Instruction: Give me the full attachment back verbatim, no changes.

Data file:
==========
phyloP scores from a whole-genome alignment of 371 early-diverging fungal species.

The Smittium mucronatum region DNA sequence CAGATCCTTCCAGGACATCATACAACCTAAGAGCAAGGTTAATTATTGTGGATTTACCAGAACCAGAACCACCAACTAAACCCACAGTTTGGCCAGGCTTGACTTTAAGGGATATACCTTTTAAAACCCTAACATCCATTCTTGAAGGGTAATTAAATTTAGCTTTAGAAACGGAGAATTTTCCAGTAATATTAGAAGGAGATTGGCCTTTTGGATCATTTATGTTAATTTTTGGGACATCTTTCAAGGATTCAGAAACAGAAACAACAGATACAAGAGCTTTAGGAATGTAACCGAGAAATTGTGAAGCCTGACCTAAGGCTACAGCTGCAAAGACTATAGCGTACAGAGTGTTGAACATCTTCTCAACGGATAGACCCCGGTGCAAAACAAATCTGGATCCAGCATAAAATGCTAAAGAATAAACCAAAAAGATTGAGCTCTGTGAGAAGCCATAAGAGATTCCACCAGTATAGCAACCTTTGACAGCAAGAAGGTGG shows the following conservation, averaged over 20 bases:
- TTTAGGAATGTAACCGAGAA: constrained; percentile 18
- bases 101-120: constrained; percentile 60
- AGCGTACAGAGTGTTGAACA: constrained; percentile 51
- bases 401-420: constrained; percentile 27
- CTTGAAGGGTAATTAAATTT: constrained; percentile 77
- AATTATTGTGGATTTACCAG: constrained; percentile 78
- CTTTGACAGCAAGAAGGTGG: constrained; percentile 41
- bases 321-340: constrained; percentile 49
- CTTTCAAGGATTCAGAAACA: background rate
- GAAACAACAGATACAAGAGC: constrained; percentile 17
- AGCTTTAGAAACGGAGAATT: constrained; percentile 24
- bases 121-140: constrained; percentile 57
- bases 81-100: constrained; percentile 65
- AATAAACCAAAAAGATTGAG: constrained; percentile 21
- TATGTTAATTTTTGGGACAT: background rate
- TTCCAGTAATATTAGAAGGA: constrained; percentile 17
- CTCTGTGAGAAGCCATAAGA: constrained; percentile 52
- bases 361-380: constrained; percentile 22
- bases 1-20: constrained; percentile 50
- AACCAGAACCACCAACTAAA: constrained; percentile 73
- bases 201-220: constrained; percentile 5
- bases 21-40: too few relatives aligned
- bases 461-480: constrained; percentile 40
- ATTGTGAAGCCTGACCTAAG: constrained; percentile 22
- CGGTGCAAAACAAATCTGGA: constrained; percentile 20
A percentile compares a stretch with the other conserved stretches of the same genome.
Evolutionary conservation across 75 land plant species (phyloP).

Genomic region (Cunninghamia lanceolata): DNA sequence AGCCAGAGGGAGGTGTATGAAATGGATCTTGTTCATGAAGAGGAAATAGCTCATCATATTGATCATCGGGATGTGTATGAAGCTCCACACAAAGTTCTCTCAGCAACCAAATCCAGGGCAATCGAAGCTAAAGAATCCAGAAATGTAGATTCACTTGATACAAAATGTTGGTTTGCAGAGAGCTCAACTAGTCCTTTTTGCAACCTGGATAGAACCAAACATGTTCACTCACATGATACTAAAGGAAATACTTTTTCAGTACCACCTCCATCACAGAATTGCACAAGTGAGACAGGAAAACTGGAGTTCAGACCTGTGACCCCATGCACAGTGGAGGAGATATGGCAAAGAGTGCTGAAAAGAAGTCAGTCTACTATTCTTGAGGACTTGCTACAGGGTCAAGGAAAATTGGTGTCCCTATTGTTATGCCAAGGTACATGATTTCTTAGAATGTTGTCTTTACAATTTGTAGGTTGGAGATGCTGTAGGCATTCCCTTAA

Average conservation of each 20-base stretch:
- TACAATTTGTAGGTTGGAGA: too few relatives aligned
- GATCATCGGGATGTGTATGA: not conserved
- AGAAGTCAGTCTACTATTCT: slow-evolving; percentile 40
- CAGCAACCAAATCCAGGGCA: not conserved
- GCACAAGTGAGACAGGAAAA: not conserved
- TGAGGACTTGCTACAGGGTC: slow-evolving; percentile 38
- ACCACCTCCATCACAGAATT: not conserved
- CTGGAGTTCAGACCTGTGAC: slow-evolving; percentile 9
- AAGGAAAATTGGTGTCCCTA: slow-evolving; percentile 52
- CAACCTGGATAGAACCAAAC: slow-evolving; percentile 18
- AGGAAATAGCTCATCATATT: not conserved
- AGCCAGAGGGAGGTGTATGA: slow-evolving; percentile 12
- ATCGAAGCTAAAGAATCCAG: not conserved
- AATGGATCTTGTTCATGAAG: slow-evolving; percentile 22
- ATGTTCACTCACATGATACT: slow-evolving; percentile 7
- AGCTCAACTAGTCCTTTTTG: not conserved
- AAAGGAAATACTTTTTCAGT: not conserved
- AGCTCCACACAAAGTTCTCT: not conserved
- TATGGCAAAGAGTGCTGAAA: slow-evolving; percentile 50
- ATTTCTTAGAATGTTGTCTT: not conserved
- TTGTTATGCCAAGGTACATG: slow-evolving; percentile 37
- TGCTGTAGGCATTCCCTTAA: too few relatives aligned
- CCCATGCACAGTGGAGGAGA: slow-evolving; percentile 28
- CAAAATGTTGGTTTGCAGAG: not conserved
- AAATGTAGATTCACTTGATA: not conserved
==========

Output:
phyloP scores from a whole-genome alignment of 371 early-diverging fungal species.

The Smittium mucronatum region DNA sequence CAGATCCTTCCAGGACATCATACAACCTAAGAGCAAGGTTAATTATTGTGGATTTACCAGAACCAGAACCACCAACTAAACCCACAGTTTGGCCAGGCTTGACTTTAAGGGATATACCTTTTAAAACCCTAACATCCATTCTTGAAGGGTAATTAAATTTAGCTTTAGAAACGGAGAATTTTCCAGTAATATTAGAAGGAGATTGGCCTTTTGGATCATTTATGTTAATTTTTGGGACATCTTTCAAGGATTCAGAAACAGAAACAACAGATACAAGAGCTTTAGGAATGTAACCGAGAAATTGTGAAGCCTGACCTAAGGCTACAGCTGCAAAGACTATAGCGTACAGAGTGTTGAACATCTTCTCAACGGATAGACCCCGGTGCAAAACAAATCTGGATCCAGCATAAAATGCTAAAGAATAAACCAAAAAGATTGAGCTCTGTGAGAAGCCATAAGAGATTCCACCAGTATAGCAACCTTTGACAGCAAGAAGGTGG shows the following conservation, averaged over 20 bases:
- TTTAGGAATGTAACCGAGAA: constrained; percentile 18
- bases 101-120: constrained; percentile 60
- AGCGTACAGAGTGTTGAACA: constrained; percentile 51
- bases 401-420: constrained; percentile 27
- CTTGAAGGGTAATTAAATTT: constrained; percentile 77
- AATTATTGTGGATTTACCAG: constrained; percentile 78
- CTTTGACAGCAAGAAGGTGG: constrained; percentile 41
- bases 321-340: constrained; percentile 49
- CTTTCAAGGATTCAGAAACA: background rate
- GAAACAACAGATACAAGAGC: constrained; percentile 17
- AGCTTTAGAAACGGAGAATT: constrained; percentile 24
- bases 121-140: constrained; percentile 57
- bases 81-100: constrained; percentile 65
- AATAAACCAAAAAGATTGAG: constrained; percentile 21
- TATGTTAATTTTTGGGACAT: background rate
- TTCCAGTAATATTAGAAGGA: constrained; percentile 17
- CTCTGTGAGAAGCCATAAGA: constrained; percentile 52
- bases 361-380: constrained; percentile 22
- bases 1-20: constrained; percentile 50
- AACCAGAACCACCAACTAAA: constrained; percentile 73
- bases 201-220: constrained; percentile 5
- bases 21-40: too few relatives aligned
- bases 461-480: constrained; percentile 40
- ATTGTGAAGCCTGACCTAAG: constrained; percentile 22
- CGGTGCAAAACAAATCTGGA: constrained; percentile 20
A percentile compares a stretch with the other conserved stretches of the same genome.
Evolutionary conservation across 75 land plant species (phyloP).

Genomic region (Cunninghamia lanceolata): DNA sequence AGCCAGAGGGAGGTGTATGAAATGGATCTTGTTCATGAAGAGGAAATAGCTCATCATATTGATCATCGGGATGTGTATGAAGCTCCACACAAAGTTCTCTCAGCAACCAAATCCAGGGCAATCGAAGCTAAAGAATCCAGAAATGTAGATTCACTTGATACAAAATGTTGGTTTGCAGAGAGCTCAACTAGTCCTTTTTGCAACCTGGATAGAACCAAACATGTTCACTCACATGATACTAAAGGAAATACTTTTTCAGTACCACCTCCATCACAGAATTGCACAAGTGAGACAGGAAAACTGGAGTTCAGACCTGTGACCCCATGCACAGTGGAGGAGATATGGCAAAGAGTGCTGAAAAGAAGTCAGTCTACTATTCTTGAGGACTTGCTACAGGGTCAAGGAAAATTGGTGTCCCTATTGTTATGCCAAGGTACATGATTTCTTAGAATGTTGTCTTTACAATTTGTAGGTTGGAGATGCTGTAGGCATTCCCTTAA

Average conservation of each 20-base stretch:
- TACAATTTGTAGGTTGGAGA: too few relatives aligned
- GATCATCGGGATGTGTATGA: not conserved
- AGAAGTCAGTCTACTATTCT: slow-evolving; percentile 40
- CAGCAACCAAATCCAGGGCA: not conserved
- GCACAAGTGAGACAGGAAAA: not conserved
- TGAGGACTTGCTACAGGGTC: slow-evolving; percentile 38
- ACCACCTCCATCACAGAATT: not conserved
- CTGGAGTTCAGACCTGTGAC: slow-evolving; percentile 9
- AAGGAAAATTGGTGTCCCTA: slow-evolving; percentile 52
- CAACCTGGATAGAACCAAAC: slow-evolving; percentile 18
- AGGAAATAGCTCATCATATT: not conserved
- AGCCAGAGGGAGGTGTATGA: slow-evolving; percentile 12
- ATCGAAGCTAAAGAATCCAG: not conserved
- AATGGATCTTGTTCATGAAG: slow-evolving; percentile 22
- ATGTTCACTCACATGATACT: slow-evolving; percentile 7
- AGCTCAACTAGTCCTTTTTG: not conserved
- AAAGGAAATACTTTTTCAGT: not conserved
- AGCTCCACACAAAGTTCTCT: not conserved
- TATGGCAAAGAGTGCTGAAA: slow-evolving; percentile 50
- ATTTCTTAGAATGTTGTCTT: not conserved
- TTGTTATGCCAAGGTACATG: slow-evolving; percentile 37
- TGCTGTAGGCATTCCCTTAA: too few relatives aligned
- CCCATGCACAGTGGAGGAGA: slow-evolving; percentile 28
- CAAAATGTTGGTTTGCAGAG: not conserved
- AAATGTAGATTCACTTGATA: not conserved